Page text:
Dafydd ap Gruffydd

EdwardDafydd was the grandson of Llywelyn the Great.  He was also the first nobleman in Britain to be executed by being hanged, drawn and quartered for treason.

The story is a complicated one and begins with Llywelyn the Great.  Llywelyn married Joan, the natural daughter of King John.  They had one son who inherited his father’s kingdom.  He died without heirs so the kingdom was inherited by the heirs of Llywelyn’s other son Gruffydd who had been excluded from a share in the power because of his illegitimacy.  This had followed the English way of excluding all but the legitimate heirs.  Now though Gruffydd’s four sons all had an opportunity to make a bid for power.

In 1256 Llywelyn ap Gruffydd managed to wrest power from his brothers.  The early years of his reign were helped by the fact of the Baron’s War in England and the role of Simon de Montfort.  Dafydd formed an alliance with King Henry in 1263 and continued to fight against his brother alongside Edward I from 1274.

The alliance with King Edward served Dafydd well.  He married Lady Elizabeth Ferrers, the daughter of the Earl of Derby and widow of William Marshall (2nd Baron Marshall).  He gained land and prestige in England.  But then Dafydd thought better of his links with the English and returned to fight alongside his brother.  He attacked Hawarden Castle during Easter 1282.  Edward was unamused.

That same year Llywelyn was killed and Dafydd became the next Prince of Wales.  It probably wasn’t a very comfortable position as Edward was hot on Dafydd’s heels.  In fact he was captured once but managed to escape into the Snowdonian Mountains.  Finally he was cornered along with his younger brother Owain.  Also imprisoned were Dafydd’s wife, their seven daughters, two sons and one niece.

The Lanercost Chronicle takes up the story:

The King sent him forward to the Tower of London with wife and children….David’s children were condemned to perpetual imprisonment, but David himself was first drawn as a traitor, then hanged as a thief; thirdly, he was beheaded alive, and his entrails burnt as an incendiary and a homicide; fourthly his limbs were cut into four parts as the penalty of a rebel.

 

This all took place in Shrewsbury.  As for his wife and children.  Their fates are not completely known.  His wife is thought to be buried in the church at Caerwys.  One daughter, Gwladys, a child, was sent to the Gilbertine convent in Sixhills Lincolnshire where she spent the rest of her life along with her cousin.  Her brothers Llywelyn and Dafydd were imprisoned for the rest of their lives.  Llywelyn died in suspicious circumstances in 1287 in Bristol Castle.

A warrior-bishop who collected taxes.

precinctsJohn Halton, or de Halton, was an Augustinian Canon in Carlisle.  He was elected the ninth Bishop of Carlisle on 23 April 1292 making him bishop during the reigns of Edward I and then Edward II – and putting him on the front line for the First Scottish War of Independence.

 

As well as caring for the spiritual concerns of his flock- his Register of the incumbents of the diocese still exists- he was also a busy diplomat and entertainer of royalty. The Magna  Britannia records him entertaining the king at Rose Castle (the principle residence until recently of the Bishops of Carlisle) in 1306 from 28 August until 10 September.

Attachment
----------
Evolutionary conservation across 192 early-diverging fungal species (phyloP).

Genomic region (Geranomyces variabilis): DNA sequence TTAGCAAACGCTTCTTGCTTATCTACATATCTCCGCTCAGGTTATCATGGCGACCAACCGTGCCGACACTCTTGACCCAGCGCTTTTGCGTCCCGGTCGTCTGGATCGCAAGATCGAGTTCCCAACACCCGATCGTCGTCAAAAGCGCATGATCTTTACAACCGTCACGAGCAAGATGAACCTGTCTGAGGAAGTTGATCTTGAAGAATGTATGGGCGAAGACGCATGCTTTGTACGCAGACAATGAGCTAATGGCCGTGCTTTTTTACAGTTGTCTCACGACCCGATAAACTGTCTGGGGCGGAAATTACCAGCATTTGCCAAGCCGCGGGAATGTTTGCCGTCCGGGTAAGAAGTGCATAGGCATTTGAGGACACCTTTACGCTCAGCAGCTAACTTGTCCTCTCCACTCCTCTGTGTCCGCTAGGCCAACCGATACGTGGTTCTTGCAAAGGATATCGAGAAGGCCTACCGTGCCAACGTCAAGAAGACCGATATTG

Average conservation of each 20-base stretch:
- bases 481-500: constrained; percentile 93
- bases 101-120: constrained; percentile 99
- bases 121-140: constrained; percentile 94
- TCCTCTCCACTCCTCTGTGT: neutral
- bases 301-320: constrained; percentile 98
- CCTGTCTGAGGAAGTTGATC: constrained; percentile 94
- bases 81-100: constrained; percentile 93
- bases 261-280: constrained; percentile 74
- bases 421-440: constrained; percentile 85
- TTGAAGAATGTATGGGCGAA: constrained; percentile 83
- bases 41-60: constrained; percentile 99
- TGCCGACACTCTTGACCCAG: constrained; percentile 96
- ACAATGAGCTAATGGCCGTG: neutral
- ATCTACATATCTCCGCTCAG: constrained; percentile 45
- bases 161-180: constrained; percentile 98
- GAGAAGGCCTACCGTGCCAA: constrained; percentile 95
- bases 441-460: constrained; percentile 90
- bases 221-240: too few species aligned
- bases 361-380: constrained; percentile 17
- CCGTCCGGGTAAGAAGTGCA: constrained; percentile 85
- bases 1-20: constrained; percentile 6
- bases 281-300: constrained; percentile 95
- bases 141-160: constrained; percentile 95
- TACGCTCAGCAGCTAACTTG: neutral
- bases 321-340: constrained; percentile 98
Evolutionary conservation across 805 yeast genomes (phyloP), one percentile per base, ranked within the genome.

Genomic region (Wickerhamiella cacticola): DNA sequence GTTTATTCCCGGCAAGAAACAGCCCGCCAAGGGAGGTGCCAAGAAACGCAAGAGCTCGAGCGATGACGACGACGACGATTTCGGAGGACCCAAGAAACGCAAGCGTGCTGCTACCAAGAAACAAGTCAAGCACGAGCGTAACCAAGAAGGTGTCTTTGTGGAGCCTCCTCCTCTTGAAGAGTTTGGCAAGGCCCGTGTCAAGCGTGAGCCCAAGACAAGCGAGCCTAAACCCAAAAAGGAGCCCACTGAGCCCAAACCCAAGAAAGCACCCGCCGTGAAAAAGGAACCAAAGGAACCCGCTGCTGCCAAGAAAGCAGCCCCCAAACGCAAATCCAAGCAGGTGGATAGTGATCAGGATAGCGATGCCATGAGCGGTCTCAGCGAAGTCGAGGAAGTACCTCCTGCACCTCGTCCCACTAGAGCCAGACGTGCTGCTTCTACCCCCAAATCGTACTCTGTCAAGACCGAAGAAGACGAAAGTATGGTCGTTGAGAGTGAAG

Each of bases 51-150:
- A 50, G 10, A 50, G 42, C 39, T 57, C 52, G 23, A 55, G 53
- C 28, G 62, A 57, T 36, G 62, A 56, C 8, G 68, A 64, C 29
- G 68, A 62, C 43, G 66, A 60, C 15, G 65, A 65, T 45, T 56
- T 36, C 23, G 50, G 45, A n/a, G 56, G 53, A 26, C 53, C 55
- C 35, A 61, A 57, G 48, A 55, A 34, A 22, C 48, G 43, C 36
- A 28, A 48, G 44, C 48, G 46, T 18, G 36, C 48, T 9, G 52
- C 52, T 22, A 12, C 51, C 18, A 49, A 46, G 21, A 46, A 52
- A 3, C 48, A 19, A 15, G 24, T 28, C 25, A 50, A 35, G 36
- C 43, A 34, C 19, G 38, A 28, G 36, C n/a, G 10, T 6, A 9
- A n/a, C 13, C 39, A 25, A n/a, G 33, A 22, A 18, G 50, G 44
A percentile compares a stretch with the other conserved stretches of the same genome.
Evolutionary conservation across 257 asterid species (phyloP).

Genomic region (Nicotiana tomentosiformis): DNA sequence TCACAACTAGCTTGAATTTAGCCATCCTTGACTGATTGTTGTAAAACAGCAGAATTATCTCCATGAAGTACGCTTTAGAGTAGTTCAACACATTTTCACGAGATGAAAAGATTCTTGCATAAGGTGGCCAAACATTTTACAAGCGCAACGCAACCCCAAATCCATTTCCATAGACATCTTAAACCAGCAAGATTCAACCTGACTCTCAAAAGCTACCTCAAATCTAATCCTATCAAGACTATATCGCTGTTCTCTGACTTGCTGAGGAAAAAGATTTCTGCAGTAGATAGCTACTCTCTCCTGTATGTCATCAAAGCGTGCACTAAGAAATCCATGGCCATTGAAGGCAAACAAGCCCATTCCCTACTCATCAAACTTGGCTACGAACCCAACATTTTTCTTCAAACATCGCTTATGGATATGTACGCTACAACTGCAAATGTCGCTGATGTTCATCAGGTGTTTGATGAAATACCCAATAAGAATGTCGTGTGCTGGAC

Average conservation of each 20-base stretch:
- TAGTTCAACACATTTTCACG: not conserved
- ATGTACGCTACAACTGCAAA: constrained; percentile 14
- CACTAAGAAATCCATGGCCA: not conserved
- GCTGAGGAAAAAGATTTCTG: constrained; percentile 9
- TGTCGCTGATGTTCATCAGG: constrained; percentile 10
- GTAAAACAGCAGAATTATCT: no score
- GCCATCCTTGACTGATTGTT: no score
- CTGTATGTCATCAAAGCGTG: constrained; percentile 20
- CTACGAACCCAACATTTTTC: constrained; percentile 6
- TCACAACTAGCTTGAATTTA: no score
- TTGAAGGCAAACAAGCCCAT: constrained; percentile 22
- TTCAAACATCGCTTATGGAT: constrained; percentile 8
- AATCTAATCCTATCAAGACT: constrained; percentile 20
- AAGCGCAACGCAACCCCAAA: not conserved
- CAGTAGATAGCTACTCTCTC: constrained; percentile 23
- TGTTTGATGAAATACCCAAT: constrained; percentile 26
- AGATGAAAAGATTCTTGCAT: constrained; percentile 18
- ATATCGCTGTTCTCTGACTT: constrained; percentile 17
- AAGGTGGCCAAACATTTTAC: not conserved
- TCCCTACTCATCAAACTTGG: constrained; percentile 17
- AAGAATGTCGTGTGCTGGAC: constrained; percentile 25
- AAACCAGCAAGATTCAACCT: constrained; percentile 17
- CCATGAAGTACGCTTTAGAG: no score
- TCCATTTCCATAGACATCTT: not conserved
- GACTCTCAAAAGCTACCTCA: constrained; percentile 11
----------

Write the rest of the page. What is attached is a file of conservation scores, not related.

He was sent to Scotland in 1294 by the king and was a papal tax collector in Scotland (which possibly didn’t enhance his popularity with the locals and may account for why the Scots burned Rose Castle down at the first available opportunity – though obviously that’s my own personal spin on events).  On a more factual level, he was Governor of Carlisle Castle at one point, so had custody of Scottish prisoners and hostages – little did he realise that five hundred years later there would be so many Scottish Jacobite captives in Carlisle that the cathedral would have to be used as a prison.

 

It was Halton together with the Archbishop of York who excommunicated Robert Bruce in 1305 after the killing of John Comyn  and in 1306 he absolved everyone of their offences against the King’s enemies in Scotland which must have pleased the English borderers no end as they could then steal and kill with neither fear of hellfire and damnation nor, at the very least, a long time in Purgatory.  For his pains he was involved in the Seige of Carlisle in 1314 when Edward Bruce attempted to take the city.  He fled the border for large chunks of time enjoying the peace and quiet of Lincolnshire.  He was one of the king’s representatives in the treaty signed between England and Scotland in 1320.

 

The following year he turned up at a meeting held by Thomas of Lancaster which was the first indication of the barons uprising against Edward II.  There’s no evidence that Halton was involved any further but trouble and the bishop seemed to have gone hand in hand.  He died in 1324 having lived through some turbulent times on the border.

Alphonso, Earl of Chester

Prince Alfonso is one of history’s ‘what ifs?’  He is a son of King Edward I and Eleanor of Castile.  The couple had fourteen children though many did not survive infancy.  Alfonso was born on the 24 November 1273 in Bayonne (Gascony) as his parents journeyed home from crusade upon receiving the news that King Henry III was dead.  This made Alfonso the third male child of the couple to have survived into infancy and then childhood.